Dihya was adopted as a symbol by women[which?], and was used as a symbol against foreign occupation, and later as a symbol against male hegemony. Indeed, already during the period of French colonisation of Algeria, Kahina was a model for the militant women who fought the French. In the Kabyle insurrection of 1851 and 1857, women such as Lalla Fatma N'Soumer and Lalla Khadija Bent Belkacem, who were known as chief warriors took Kahina as a model.
Also, the French, in the early 20th century, anxious to Frenchify Algeria by Romanising its past, drew parallels between themselves and the Romans. The Algerian nationalists, seeking to tie Algeria to the East instead, draw the same parallels, but for them both Rome and France were colonial powers, responsible for the decline of Phoenician civilisation in the past, and Arabic civilisation in the present. Both ideologies used Kahina's mythology as a founding myth. On one side, she was the one who fought the Arabs and Islam to keep Algeria Christian, on the other, she was the one who fought all invaders (Byzantines or Arabs) to create an independent state.
In the present day, the image of Kahina is constantly used by Berber activists to showcase how they, as a people, are strong and will not be conquered or diminished by other communities. Her face is often seen in graffiti and sculptures around Algeria to showcase their support for the progressive ideals she represents. While her true appearance is still unknown, artists have depicted her with certain aspects that reinforce the progressive movement she is known to represent. However, not all governments accept the ideals behind Kahina. One statue of Kahina in Baghai was condemned by the government due to blasphemy. The president of the Defense of the Arab Language, Othman Saadi, said that Kahina represented the resistance to Islam, and thus, should be condemned.
- Modéran, Yves (2005). "Kahena". Encyclopédie berbère. Edisud. pp. 4102–4111. doi:10.4000/encyclopedieberbere.1306.
- According to some, this name is an Arabicized form of the Christian name Matthias or Matthew. See Talbi (1971) for more discussion.
- The History of Anti-Semitism, Volume 2: From Mohammed to the Marranos Leon Poliakov University of Pennsylvania Press
- Remarkable Jewish Women: Rebels, Rabbis, and Other Women from Biblical Times to the Present Emily Taitz, Sondra Henry Jewish Publication Society,
- History of North Africa: Tunisia, Algeria, Morocco: From the Arab Conquest to 1830 Charles André Julien Praeger
- The Jews of North Africa: From Dido to De Gaulle Sarah Taieb-Carlen University Press of America,
- See discussion of these supposed names by Talbi (1971).
- Naylor, Phillip C. (2009). North Africa: A History from Antiquity to the Present. University of Texas Press. p. 65. ISBN 978-0292778788.
- Charles André Julien; Roger Le Tourneau (1970). Histoire de L'Afrique du Nord. Praeger. p. 13. ISBN 9780710066145.
- See Hirschberg (1963) and Talbi (1971).
- Hirschberg (1963) p. 339.
- at-Tijani, Arabic text p. 57: al-kāhinat al-ma'arūfat bi-kāhinat lūwātat, p. 118 of the translation
- Talbi (1971) and Modéran (2005) discuss the various sources.
- Talbi (1971) suggests that based on the topography reported by al-Mālikī, the actual battlefield was the Wadi Nīnī.
- Philippe Sénac; Patrice Cressier (2012). Armand Colin (ed.). Histoire du Maghreb médiéval: VIIe-XIe siècle (in French). p. 111.
- However, even if true, the Arab accounts are considered to be greatly exaggerated. See Talbi (1971) and Modéran (2005). One thing that is certain is that Dihyā loved ornithology.
- Becker, Cynthia, "The Kahina: The Female Face of Berber History". Mizan Project. October 26, 2015. Accessed April 15, 2018.
- Talbi (1971) suggests it was between Setif and Tobna but this is not certain.
- Goucher, Candice (24 January 2022). Women Who Changed the World: Their Lives, Challenges, and Accomplishments through History [4 volumes]. ISBN 9781440868252.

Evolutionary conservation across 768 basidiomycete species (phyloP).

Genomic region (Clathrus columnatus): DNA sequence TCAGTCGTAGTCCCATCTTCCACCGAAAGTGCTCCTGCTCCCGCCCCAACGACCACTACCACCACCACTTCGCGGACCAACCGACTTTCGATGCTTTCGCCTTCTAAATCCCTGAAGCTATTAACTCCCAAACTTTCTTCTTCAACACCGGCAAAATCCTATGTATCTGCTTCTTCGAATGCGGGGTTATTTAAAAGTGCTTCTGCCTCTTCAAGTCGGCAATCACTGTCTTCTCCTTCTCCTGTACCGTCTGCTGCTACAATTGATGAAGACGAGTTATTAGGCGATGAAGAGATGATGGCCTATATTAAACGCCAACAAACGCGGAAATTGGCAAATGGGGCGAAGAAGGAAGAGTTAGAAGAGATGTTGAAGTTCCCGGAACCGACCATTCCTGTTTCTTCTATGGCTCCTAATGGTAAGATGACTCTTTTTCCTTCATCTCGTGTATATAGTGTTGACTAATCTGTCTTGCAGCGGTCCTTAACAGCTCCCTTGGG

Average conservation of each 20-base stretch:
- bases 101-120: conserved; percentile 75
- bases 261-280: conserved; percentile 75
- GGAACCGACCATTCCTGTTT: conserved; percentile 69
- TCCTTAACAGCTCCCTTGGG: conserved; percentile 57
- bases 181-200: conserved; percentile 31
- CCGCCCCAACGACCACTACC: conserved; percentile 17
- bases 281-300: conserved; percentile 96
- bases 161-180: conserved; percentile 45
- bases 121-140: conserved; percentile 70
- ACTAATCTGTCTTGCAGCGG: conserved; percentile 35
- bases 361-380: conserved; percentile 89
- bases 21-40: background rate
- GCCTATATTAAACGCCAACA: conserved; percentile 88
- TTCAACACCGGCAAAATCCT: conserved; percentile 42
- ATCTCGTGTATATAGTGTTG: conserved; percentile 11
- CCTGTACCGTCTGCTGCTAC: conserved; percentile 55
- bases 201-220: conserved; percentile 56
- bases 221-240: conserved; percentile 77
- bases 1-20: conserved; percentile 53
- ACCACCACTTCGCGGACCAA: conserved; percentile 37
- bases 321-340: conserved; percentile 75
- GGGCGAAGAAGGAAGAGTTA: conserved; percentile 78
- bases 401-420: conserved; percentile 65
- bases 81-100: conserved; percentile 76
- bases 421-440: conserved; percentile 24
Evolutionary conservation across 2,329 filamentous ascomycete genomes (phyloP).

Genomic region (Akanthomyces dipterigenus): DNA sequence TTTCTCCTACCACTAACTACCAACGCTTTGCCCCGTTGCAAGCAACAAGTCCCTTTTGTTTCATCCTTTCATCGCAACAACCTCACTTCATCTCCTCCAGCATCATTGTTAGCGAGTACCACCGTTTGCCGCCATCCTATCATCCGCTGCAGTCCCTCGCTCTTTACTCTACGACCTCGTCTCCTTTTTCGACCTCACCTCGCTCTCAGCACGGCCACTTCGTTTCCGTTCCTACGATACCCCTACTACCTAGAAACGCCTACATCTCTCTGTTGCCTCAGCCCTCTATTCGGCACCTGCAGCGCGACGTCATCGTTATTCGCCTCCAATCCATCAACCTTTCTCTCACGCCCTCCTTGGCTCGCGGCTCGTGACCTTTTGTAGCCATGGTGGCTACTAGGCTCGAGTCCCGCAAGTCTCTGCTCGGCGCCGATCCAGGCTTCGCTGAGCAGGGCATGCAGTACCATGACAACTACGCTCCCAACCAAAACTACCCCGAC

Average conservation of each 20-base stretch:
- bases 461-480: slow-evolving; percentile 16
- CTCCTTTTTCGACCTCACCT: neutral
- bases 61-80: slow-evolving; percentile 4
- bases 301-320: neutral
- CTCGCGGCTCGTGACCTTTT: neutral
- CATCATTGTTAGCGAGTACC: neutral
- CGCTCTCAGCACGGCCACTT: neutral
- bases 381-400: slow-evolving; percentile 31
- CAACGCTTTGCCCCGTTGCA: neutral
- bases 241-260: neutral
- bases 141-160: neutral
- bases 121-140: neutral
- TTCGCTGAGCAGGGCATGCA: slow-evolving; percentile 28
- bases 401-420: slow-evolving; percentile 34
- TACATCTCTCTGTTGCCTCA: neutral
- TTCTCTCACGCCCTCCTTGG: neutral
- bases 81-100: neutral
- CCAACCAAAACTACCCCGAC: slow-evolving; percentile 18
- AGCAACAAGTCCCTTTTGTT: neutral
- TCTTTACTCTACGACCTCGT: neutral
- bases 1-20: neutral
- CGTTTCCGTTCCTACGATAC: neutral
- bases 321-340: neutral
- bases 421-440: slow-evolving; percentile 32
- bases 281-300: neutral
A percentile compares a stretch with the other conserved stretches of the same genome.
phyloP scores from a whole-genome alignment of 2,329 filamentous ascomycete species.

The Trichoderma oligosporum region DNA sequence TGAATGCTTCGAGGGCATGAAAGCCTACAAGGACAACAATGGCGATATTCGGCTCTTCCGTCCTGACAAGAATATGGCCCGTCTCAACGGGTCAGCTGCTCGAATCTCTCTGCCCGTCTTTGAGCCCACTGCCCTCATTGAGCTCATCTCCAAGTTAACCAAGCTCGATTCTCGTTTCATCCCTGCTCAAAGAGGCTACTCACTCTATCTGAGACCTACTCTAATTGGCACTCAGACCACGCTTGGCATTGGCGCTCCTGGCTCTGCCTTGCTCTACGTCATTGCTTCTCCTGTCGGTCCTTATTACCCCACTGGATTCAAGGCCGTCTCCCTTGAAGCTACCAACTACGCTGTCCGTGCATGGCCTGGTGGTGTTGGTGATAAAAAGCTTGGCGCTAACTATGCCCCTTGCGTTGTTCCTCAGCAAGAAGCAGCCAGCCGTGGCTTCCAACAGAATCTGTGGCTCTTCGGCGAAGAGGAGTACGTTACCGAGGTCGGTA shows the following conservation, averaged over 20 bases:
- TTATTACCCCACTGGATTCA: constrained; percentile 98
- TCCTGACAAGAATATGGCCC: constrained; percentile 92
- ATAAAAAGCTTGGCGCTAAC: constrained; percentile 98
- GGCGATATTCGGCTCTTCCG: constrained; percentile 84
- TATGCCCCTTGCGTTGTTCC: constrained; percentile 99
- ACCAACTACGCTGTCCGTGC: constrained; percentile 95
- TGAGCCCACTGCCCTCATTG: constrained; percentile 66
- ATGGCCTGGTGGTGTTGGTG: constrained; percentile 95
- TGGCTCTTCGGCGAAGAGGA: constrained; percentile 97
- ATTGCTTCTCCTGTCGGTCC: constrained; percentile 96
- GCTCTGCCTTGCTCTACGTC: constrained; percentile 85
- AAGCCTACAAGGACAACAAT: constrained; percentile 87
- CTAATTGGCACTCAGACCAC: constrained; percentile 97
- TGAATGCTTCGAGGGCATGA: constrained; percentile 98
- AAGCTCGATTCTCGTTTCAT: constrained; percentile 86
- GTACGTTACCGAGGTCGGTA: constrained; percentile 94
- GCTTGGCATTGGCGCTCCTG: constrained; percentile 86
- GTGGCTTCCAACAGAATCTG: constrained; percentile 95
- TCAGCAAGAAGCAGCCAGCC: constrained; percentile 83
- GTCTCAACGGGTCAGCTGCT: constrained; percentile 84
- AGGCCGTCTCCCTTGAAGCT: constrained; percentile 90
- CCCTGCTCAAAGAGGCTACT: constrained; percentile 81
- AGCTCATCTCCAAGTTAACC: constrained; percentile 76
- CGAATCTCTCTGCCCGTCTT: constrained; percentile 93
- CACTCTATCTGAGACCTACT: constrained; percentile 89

- Description of 100 Francs 1940, Algeria
- Z.Daoud, Feminisme et politique au Magreb,(Paris:Maisonneuve et Larose, 1993),p. 133-34, and p. 357
- Hannoum, Abdelmajid (1997). "Historiography, Mythology and Memory in Modern North Africa: The Story of the Kahina". Studia Islamica. No. 85 (85): 85–130. doi:10.2307/1595873. JSTOR 1595873.
- Ibn Khaldun, Kitāb al-Ibar. Usually cited as: Histoire des Berbères et des dynasties musulmanes de l'Afrique septentrionale, a French trans. by William McGuckin de Slane, Paul Geuthner, Paris, 1978. This 19th-century translation should now be regarded as obsolete. There is a more accurate modern French translation by Abdesselam Cheddadi, Peuples et Nations du Monde: extraits des Ibar, Sindbad, Paris, 1986 & 1995. Hirschberg (1963) gives an English translation of the section where Ibn Khaldun discusses the supposed Judaized Jarāwa.
- Hannoum, Abdelmajid. (2001). Post-Colonial Memories: The Legend of the Dihyā, a North African Heroine (Studies in African Literature). ISBN 0-325-00253-3. This is a study of the legend of the Dihyā in the 19th century and later. The first chapter is a detailed critique of how the legend of the Dihyā emerged after several transformations from the 9th century to the 14th.
- Hirschberg, H.Z. (November 1963). "The Problem of the Judaized Berbers". The Journal of African History. 4 (3): 313–339. doi:10.1017/S0021853700004278. ISSN 1469-5138. S2CID 162261998.
- Hirschberg, H.Z. (1974). A History of the Jews in North Africa. Vol. 1 From Antiquity to the Sixteenth Century (2nd ed., Eng. trans. ed.). Brill. ISBN 978-9004038202.
- al-Mālikī, Riyād an-Nufūs. Partial French trans. (including the story of the Dihyā) by H.R. Idris, 'Le récit d'al-Mālikī sur la Conquête de l'Ifrīqiya', Revue des Etudes Islamiques 37 (1969) 117–149. The accuracy of this translation has been criticised by Talbi (1971) and others.
- Modéran, Yves (2005). "Kahena. (Al-Kâhina)". Kahena. Encyclopédie berbère. Vol. 27 | Kairouan – Kifan Bel-Ghomari. Aix-en-Provence: Edisud. pp. 4102–4111. doi:10.4000/encyclopedieberbere.1306. ISBN 978-2744905384. The most recent critical study of the historical sources.
- Talbi, Mohammed. (1971). Un nouveau fragment de l'histoire de l'Occident musulman (62–196/682–812) : l'épopée d'al Kahina. (Cahiers de Tunisie vol. 19 pp. 19–52). An important historiographical study.
- at-Tijānī, Rihlat. Arabic text ed. by H.H. Abdulwahhab, Johann Wolfgang Goethe University, Frankfurt, 1994. French trans. by A. Rousseau in Journal Asiatique, section containing the story of the Dihyā is in n.s. 4, vol. 20 (1852) 57–208.